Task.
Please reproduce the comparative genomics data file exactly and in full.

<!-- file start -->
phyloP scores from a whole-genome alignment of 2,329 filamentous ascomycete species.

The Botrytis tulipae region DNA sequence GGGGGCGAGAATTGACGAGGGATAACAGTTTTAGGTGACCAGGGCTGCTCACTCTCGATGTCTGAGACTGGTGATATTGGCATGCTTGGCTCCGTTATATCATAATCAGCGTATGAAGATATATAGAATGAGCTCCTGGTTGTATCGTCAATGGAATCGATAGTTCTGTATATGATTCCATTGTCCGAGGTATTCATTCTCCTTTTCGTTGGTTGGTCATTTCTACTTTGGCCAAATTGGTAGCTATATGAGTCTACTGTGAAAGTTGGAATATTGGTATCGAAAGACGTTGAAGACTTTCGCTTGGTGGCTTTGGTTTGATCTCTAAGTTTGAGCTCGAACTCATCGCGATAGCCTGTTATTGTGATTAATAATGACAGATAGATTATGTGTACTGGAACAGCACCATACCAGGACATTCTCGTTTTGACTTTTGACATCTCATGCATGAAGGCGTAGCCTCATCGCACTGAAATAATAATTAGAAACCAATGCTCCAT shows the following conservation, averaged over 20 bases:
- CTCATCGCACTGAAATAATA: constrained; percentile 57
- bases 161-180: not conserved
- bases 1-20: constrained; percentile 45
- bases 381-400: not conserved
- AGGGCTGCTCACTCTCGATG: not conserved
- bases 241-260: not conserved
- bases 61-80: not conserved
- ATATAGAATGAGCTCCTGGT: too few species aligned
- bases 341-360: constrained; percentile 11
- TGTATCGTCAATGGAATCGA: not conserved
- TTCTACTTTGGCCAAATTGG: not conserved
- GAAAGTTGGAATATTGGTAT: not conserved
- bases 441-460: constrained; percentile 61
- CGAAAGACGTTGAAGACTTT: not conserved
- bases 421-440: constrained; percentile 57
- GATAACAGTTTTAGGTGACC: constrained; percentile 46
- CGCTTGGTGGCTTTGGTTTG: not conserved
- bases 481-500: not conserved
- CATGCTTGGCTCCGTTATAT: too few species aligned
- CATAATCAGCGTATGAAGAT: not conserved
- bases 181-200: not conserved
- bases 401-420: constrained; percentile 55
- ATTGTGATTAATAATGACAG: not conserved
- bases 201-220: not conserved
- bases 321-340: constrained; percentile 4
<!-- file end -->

phyloP scores from a whole-genome alignment of 2,329 filamentous ascomycete species.

The Botrytis tulipae region DNA sequence GGGGGCGAGAATTGACGAGGGATAACAGTTTTAGGTGACCAGGGCTGCTCACTCTCGATGTCTGAGACTGGTGATATTGGCATGCTTGGCTCCGTTATATCATAATCAGCGTATGAAGATATATAGAATGAGCTCCTGGTTGTATCGTCAATGGAATCGATAGTTCTGTATATGATTCCATTGTCCGAGGTATTCATTCTCCTTTTCGTTGGTTGGTCATTTCTACTTTGGCCAAATTGGTAGCTATATGAGTCTACTGTGAAAGTTGGAATATTGGTATCGAAAGACGTTGAAGACTTTCGCTTGGTGGCTTTGGTTTGATCTCTAAGTTTGAGCTCGAACTCATCGCGATAGCCTGTTATTGTGATTAATAATGACAGATAGATTATGTGTACTGGAACAGCACCATACCAGGACATTCTCGTTTTGACTTTTGACATCTCATGCATGAAGGCGTAGCCTCATCGCACTGAAATAATAATTAGAAACCAATGCTCCAT shows the following conservation, averaged over 20 bases:
- CTCATCGCACTGAAATAATA: constrained; percentile 57
- bases 161-180: not conserved
- bases 1-20: constrained; percentile 45
- bases 381-400: not conserved
- AGGGCTGCTCACTCTCGATG: not conserved
- bases 241-260: not conserved
- bases 61-80: not conserved
- ATATAGAATGAGCTCCTGGT: too few species aligned
- bases 341-360: constrained; percentile 11
- TGTATCGTCAATGGAATCGA: not conserved
- TTCTACTTTGGCCAAATTGG: not conserved
- GAAAGTTGGAATATTGGTAT: not conserved
- bases 441-460: constrained; percentile 61
- CGAAAGACGTTGAAGACTTT: not conserved
- bases 421-440: constrained; percentile 57
- GATAACAGTTTTAGGTGACC: constrained; percentile 46
- CGCTTGGTGGCTTTGGTTTG: not conserved
- bases 481-500: not conserved
- CATGCTTGGCTCCGTTATAT: too few species aligned
- CATAATCAGCGTATGAAGAT: not conserved
- bases 181-200: not conserved
- bases 401-420: constrained; percentile 55
- ATTGTGATTAATAATGACAG: not conserved
- bases 201-220: not conserved
- bases 321-340: constrained; percentile 4